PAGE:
I love this time of year. Time to get out to the garden center and figure out what we are growing this year.
We buy a combination of seeds and already started plants. Seeds are of course cheaper, but it’s nice to have some things growing already. Some plants we just never seem to have any luck with if we start from seed.
Hopefully things will go better this year than last year. For some reason last year’s garden was not terribly productive. Just one of those things, I guess.
We bought some tomato plants, two kinds of lettuce, broccoli and basil already started. The basil is for the herb garden we’ll be planting out front. I suggested to my husband that we get a cherry tomato or other small variety for out there, since basil and tomatoes grow well together. The kids play out front pretty regularly with friends, and a small tomato is something I think they would enjoy being allowed to snack on. My kids like to eat fresh basil too.
We also have lots of seeds. Green beans, sugar snap peas, corn, cucumbers, zucchini and more. We really have to get those into the seed pots.
We let the kids pick out some plants to grow too. My daughter wanted snap dragons. My son picked out nasturtiums. I saved some egg cartons for them to start their seeds in. We’ll see what grows.
The kids are always much involved in the garden. They love it.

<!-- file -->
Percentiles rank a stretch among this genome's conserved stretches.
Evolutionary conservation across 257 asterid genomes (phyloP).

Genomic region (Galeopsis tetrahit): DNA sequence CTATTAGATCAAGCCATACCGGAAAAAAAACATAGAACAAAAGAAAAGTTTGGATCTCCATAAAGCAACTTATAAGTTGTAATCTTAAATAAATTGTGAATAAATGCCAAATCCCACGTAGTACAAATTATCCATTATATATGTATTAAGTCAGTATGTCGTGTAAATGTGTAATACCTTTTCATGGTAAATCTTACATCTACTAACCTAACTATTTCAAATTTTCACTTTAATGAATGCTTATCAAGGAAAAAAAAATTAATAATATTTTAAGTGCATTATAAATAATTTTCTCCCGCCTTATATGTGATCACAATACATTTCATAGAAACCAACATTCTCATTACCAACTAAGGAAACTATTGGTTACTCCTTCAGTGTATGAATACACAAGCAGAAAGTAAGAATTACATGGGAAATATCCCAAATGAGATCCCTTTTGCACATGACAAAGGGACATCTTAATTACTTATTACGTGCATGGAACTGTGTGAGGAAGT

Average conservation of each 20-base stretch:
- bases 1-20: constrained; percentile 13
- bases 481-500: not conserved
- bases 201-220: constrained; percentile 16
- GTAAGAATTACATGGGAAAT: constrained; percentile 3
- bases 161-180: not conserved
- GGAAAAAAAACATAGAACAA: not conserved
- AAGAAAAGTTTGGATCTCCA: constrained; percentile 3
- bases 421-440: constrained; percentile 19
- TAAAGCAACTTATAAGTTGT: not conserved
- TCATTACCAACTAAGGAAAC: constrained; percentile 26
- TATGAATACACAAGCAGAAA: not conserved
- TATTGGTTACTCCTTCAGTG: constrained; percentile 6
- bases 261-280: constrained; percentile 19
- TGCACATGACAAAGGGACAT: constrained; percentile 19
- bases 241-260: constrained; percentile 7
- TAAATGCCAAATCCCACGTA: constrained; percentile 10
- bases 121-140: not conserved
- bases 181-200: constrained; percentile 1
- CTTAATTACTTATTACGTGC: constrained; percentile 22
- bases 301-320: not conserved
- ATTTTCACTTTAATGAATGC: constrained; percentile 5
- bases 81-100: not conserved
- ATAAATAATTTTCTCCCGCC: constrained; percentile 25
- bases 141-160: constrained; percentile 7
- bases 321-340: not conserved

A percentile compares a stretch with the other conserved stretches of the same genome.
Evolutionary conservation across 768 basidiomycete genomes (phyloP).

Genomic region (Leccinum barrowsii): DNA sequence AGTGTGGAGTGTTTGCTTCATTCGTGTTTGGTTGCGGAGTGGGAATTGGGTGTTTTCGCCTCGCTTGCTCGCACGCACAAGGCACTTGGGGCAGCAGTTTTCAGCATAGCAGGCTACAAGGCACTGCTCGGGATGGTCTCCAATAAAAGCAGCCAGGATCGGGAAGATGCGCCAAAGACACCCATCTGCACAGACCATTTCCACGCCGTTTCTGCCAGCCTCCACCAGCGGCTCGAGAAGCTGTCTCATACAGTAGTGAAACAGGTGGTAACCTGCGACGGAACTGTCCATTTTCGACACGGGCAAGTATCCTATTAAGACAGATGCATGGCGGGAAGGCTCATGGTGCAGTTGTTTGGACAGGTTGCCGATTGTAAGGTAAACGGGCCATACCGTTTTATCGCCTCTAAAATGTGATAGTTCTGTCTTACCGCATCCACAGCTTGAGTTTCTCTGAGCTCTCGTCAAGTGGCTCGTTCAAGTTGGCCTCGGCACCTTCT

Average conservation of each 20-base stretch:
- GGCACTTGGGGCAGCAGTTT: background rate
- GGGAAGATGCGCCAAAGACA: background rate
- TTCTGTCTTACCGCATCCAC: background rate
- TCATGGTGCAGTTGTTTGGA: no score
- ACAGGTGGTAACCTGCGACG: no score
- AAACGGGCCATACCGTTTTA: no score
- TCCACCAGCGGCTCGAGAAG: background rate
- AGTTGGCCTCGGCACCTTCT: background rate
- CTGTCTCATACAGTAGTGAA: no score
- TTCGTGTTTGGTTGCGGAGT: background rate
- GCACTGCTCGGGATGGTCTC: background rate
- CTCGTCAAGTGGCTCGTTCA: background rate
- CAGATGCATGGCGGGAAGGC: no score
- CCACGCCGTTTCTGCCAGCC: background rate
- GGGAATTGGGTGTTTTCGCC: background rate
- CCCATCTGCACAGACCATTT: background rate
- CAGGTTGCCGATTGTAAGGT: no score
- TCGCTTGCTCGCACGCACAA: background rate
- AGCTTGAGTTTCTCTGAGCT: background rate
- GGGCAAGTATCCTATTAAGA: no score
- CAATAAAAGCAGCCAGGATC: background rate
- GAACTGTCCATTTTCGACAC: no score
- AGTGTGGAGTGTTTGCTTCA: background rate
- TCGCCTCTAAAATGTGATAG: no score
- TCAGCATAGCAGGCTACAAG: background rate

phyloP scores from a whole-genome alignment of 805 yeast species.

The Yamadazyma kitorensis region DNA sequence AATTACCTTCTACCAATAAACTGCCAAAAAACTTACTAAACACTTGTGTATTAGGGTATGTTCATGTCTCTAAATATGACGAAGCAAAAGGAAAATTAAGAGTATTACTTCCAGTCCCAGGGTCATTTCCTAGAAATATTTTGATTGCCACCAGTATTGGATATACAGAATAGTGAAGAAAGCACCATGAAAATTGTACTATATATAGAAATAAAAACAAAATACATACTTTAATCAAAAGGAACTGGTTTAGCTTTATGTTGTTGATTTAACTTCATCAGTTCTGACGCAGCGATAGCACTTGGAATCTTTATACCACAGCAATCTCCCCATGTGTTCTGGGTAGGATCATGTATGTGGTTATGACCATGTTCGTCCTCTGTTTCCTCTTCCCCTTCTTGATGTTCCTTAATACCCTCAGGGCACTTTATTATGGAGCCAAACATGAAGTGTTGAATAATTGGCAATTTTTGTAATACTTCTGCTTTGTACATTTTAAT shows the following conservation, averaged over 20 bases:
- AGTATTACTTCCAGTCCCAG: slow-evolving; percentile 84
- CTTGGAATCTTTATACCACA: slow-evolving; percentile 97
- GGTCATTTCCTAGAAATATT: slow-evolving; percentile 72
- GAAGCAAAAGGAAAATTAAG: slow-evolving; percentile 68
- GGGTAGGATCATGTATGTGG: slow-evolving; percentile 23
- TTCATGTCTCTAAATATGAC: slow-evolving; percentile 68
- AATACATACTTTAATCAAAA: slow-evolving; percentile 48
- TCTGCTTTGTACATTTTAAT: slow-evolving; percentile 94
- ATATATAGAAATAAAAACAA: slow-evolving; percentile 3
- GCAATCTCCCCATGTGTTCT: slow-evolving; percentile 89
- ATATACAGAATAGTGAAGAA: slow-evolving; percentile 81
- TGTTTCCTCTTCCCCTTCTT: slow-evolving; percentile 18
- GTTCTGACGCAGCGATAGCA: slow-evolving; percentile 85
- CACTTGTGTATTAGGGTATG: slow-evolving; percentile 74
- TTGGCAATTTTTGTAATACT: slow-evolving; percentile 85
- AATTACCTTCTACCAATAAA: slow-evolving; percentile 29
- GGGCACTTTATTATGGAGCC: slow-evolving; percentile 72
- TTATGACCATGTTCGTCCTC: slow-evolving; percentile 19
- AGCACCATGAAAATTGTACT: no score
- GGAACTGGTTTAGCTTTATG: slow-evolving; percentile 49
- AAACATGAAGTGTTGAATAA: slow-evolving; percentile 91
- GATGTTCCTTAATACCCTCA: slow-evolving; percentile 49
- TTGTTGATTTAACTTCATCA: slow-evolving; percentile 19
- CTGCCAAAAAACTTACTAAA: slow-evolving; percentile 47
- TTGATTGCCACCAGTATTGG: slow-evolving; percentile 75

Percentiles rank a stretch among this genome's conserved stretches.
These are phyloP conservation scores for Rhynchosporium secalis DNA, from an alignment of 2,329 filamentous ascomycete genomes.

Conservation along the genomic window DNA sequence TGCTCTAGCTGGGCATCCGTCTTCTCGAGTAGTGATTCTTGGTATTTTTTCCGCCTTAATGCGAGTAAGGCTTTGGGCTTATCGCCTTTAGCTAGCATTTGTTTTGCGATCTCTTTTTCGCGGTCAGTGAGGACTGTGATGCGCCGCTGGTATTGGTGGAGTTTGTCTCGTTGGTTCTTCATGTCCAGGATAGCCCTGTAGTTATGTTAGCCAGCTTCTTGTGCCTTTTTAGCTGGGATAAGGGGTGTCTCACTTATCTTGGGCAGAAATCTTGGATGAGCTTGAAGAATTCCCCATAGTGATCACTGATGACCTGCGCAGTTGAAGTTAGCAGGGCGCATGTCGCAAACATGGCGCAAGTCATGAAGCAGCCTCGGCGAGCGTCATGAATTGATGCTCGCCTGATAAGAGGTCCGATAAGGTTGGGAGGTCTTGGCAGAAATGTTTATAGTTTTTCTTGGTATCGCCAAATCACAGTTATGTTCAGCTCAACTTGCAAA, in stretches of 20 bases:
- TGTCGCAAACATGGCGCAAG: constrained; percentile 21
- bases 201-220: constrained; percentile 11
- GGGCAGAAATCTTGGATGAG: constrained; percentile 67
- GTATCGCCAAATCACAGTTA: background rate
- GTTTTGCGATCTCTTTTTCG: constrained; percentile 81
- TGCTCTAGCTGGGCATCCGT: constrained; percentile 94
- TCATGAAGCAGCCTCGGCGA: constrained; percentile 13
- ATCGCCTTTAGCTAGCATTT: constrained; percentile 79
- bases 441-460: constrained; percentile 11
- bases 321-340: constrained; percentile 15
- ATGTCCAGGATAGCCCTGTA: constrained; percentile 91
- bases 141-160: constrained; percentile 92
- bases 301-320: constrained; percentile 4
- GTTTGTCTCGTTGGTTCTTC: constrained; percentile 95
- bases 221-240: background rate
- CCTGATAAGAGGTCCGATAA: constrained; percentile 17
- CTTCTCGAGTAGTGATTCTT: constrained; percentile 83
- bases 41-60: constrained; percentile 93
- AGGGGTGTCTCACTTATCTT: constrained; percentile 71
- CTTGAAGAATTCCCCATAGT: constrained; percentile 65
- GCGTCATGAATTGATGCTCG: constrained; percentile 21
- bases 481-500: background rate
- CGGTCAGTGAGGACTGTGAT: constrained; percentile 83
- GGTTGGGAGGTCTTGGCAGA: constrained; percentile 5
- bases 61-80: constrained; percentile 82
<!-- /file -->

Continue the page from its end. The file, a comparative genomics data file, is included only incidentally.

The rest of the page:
As the plants grow, we teach them what they may and may not pick freely. Most things they have to ask for, but some things are grown more for their enjoyment. The trick is teaching them to not overeat the herbs. Somehow they start forgetting to ask on those. Our poor fennel last year hardly made any progress due to hungry children. It attracts butterflies, so we really want it to get big.
This is the time when the compost pile can really pay off. We think my husband got the mix wrong last year (too much compost) and that might be why things didn’t work out then, so this year he’s going to try changing the mix a little. And of course last year’s mix is probably in much better shape this year for growing, as things should have broken down still further.
Our focus is very much on growing things that can reduce our food bills. A good garden can save a lot of money despite the initial investment, and we want that to be the case this year.
My one concern is the potential for water restrictions. I’ll gladly let the lawn go in exchange for a good garden. Frankly, I think the front one in particular should be switched out for some xeriscaping. Done right it would save a lot of water and look really nice. I’ve seen some good examples around the neighborhood.
Now if I could just convince the landlord to do it, and their yard guys to leave it alone! The yard guys are kind of random about removing plants they think don’t belong. We’ve had things we’ve put in stay put for months, then suddenly get pulled. That’s why I don’t want to do it myself. I’m too concerned that the money we put in might be wasted if I don’t catch these guys in time to warn them off. If only they’d pull the weeds in the front lawn with so much enthusiasm!